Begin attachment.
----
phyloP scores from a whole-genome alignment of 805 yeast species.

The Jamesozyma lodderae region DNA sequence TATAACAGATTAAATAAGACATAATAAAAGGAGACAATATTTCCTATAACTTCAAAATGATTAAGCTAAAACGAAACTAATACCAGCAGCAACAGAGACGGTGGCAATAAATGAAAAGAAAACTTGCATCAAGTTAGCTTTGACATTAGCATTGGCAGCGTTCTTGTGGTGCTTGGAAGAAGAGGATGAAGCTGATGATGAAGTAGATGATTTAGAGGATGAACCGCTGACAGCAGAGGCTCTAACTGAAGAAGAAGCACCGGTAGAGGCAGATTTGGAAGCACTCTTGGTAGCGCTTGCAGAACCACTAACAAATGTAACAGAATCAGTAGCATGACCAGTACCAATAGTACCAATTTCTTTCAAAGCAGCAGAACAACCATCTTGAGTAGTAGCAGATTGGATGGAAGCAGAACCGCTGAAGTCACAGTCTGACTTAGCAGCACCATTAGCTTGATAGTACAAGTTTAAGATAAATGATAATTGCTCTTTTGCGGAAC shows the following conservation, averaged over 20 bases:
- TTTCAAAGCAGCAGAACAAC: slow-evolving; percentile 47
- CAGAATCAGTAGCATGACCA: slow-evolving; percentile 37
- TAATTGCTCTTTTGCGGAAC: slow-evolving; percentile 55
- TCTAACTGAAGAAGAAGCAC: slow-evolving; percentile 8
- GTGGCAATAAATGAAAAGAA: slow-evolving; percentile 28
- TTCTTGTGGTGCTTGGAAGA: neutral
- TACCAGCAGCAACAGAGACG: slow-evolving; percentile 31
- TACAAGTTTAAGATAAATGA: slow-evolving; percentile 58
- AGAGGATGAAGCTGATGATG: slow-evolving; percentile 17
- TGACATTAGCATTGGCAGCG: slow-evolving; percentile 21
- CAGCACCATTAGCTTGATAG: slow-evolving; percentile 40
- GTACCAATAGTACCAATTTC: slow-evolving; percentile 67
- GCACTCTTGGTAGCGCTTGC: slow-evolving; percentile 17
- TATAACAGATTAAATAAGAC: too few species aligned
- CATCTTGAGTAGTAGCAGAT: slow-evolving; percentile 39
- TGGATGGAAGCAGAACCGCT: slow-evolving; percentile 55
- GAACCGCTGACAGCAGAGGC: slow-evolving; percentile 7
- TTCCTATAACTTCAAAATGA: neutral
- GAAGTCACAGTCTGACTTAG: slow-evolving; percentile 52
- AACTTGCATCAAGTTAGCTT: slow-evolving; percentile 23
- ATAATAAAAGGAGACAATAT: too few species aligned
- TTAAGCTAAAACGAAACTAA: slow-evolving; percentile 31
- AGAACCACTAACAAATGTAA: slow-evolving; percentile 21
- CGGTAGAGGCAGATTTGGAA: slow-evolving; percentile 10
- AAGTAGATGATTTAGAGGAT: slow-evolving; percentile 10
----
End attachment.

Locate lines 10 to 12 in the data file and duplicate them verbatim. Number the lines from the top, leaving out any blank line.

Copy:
- TACAAGTTTAAGATAAATGA: slow-evolving; percentile 58
- AGAGGATGAAGCTGATGATG: slow-evolving; percentile 17
- TGACATTAGCATTGGCAGCG: slow-evolving; percentile 21